"Gratin" means cheese, at least to me, which is why I dove into this recipe, despite my better judgment. The result was good enough that we will try this again, when we have a bit of leisure to do it right. We will refrain from mint, which was interesting but probably not ideal with the other herbs.

Monday, October 17, 2011

Watermelon-Lime-Mint-Feta salad

From the ultimate authority on vegetarian cooking, Deborah Madison, comes this unlikely taste treat. We got a small watermelon in a recent CSA pick up, and since James is allergic to them, it was up to me to make sure it got its proper due. I noticed this recipe in Madison's Vegetarian Cooking for Everyone while I was looking for a good squash recipe (stay tuned - James will blog about same, soon). I cut up half the watermelon into chunks, squeezed the juice from half a lime, tore up some fresh mint leaves, and a sprinkled a bit of feta plus a dash each of salt and pepper on top. This was quite refreshing, and made a perfect light meal. Total prep time - about 5 minutes (including going to my garden to get the mint). My greatest challenge was spitting out all the seeds. Either eat this alone, or make sure you are among good friends.

Sunday, October 16, 2011

Free-Form Apple Pear Cranberry Tart

Free-Form Apple-Pear-Cranberry Tart
photograph from the Cooking Channel.
In last Tuesday's CSA pick up we had a small bag of pears, and on Wednesday this recipe appeared in our local newspaper. Except for the cranberries (and the vanilla ice cream!) we already had the other ingredients, so after a trip to the store we were ready to start baking. We made this together on a beautiful fall evening. Following the instructions, we began with the crust. Things went well, except that I had to dig around in the freezer for a whole stick of butter. Good thing the recipe calls for the butter to be "chilled". Indeed. It also says to use your fingers to mix the dry ingredients with the butter. Uhmmm, no. That's what pastry cutters are for.

We ran into one snafu while making the filling which, in addition to apples, pears, cranberries, calls for 1 teaspoon of orange zest. We each ate an orange for breakfast this morning, so, knowing that we would be making this recipe later, I took the zest off of one before cutting it. I put the zest on a plate and put it in the refrigerator. The zest was to be mixed in with some sugar, cloves and cornstarnstarch, but when I went to get it out it was not in the double-secret spot under the drawer where I left it. James had cleaned out the refrigerator after church and figured, reasonably, that an uncovered hidden plate was one of Paloma's silly leftovers, and since she has been away at school all week, threw it away. No matter, James came up with a great solution: Triple Sec! We sprinkled this over the fruit mixture as a substitute for the zest. Brilliant.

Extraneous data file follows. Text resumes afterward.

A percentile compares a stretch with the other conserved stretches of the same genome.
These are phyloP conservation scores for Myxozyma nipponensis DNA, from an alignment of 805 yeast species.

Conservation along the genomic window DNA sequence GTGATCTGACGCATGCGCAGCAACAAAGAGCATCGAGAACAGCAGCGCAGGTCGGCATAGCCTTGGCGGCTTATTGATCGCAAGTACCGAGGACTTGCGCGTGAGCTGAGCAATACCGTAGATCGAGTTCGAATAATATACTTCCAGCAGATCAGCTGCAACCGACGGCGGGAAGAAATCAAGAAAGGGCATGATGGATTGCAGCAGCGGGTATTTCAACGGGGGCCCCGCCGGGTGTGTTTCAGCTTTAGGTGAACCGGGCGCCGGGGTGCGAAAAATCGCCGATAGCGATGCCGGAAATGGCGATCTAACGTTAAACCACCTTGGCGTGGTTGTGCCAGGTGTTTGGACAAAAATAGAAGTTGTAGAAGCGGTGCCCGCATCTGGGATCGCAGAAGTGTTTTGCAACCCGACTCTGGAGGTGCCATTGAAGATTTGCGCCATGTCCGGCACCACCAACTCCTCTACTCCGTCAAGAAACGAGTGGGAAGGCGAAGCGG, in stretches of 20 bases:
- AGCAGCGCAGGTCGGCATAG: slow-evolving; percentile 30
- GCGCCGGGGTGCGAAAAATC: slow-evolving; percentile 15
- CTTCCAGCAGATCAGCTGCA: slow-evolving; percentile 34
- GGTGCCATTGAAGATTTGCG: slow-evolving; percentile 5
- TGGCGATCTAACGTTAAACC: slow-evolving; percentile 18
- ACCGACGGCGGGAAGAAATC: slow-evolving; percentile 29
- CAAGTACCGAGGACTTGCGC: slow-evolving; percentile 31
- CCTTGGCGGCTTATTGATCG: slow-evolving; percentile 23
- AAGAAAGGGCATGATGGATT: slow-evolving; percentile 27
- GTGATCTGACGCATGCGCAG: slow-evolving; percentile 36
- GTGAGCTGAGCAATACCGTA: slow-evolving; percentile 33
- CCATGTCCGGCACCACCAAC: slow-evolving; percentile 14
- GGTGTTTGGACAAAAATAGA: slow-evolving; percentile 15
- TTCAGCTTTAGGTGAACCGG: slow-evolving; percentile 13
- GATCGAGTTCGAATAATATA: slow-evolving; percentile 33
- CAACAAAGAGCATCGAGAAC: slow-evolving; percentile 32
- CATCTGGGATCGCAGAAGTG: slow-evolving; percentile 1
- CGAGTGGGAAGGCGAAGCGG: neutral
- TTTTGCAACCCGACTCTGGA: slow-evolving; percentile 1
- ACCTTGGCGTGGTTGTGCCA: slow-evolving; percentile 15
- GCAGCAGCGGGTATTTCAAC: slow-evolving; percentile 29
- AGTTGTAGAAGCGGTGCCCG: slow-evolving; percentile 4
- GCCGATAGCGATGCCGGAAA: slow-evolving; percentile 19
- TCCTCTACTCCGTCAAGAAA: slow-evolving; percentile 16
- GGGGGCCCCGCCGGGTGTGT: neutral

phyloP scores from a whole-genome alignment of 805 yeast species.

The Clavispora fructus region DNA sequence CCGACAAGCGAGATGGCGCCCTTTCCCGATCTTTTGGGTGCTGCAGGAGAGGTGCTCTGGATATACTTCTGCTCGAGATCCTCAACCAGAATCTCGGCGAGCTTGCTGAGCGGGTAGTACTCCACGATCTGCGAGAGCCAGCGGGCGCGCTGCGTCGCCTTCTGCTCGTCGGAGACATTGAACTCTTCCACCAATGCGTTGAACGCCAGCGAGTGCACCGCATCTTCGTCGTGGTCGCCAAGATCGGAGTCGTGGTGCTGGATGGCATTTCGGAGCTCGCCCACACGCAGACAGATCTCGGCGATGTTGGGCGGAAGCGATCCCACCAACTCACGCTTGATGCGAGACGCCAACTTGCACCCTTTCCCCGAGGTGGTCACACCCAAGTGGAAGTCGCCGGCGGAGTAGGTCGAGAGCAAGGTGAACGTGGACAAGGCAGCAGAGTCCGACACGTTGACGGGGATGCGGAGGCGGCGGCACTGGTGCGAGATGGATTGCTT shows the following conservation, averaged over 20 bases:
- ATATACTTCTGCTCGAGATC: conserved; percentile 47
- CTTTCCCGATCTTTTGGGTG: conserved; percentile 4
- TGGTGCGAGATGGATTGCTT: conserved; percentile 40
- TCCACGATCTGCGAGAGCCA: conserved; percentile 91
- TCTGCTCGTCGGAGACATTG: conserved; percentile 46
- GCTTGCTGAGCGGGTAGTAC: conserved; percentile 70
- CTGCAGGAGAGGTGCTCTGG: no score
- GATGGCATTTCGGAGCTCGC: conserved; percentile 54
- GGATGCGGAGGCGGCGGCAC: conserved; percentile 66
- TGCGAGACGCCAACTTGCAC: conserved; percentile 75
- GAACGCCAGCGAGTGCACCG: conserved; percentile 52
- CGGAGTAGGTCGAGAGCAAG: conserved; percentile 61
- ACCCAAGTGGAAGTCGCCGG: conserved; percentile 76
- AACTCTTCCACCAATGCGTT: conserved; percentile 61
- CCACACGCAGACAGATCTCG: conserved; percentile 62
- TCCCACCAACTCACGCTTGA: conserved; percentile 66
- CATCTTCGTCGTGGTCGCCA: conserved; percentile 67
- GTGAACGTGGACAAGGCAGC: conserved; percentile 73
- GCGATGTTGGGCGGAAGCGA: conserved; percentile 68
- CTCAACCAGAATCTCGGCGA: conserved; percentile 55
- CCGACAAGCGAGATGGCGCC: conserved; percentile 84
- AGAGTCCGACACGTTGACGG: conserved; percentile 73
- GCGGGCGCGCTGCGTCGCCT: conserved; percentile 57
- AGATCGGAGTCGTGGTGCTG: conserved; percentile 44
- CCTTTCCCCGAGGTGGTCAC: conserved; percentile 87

The crust was rolled out into something like a circular shape then placed on parchment on a baking sheet. The filling was added and the sides of the crust folded over top. It was brushed with egg, and sprinkled with sugar and baked. Wow! Was this good - especially served with a scoop of vanilla ice cream. A damn fine dessert, or, in the immortal words of my father, eating the candles off his second-birthday cake, "mmmm, good pie!"

Monday, October 10, 2011

Faux Pho

Twice a year the Bridgewater One Book One Community steering committee selects a book for a community wide read with programming. This fall the Committee selected Dragon House by John Shors, a novel about Vietnamese Street Children. Two of the main characters in the book, Mai and Mihn, like to eat a noodle soup called pho when they have enough money. The Committee decided to have "Pho for Lunch" as the first of its fall programs. Two different recipes were provided to the Committee members to make for the event. Although the Lunch does not take place until Saturday, I decided I should do a kitchen test, since the recipes looked complicated. I took both recipes, and using elements of each, came up with the following:

3 cups of vegetable stock from cans
4 cups water
2 onions
1 very large garlic clove-minced
1.5 T soy sauce
2 inches of ginger root cut into rounds
1 peeled carrot cut into rounds
a dollop of red wine vinegar
1 cinnamon stick
1 star anise
1.5 t brown sugar
2 basil stems
1 stem cilantro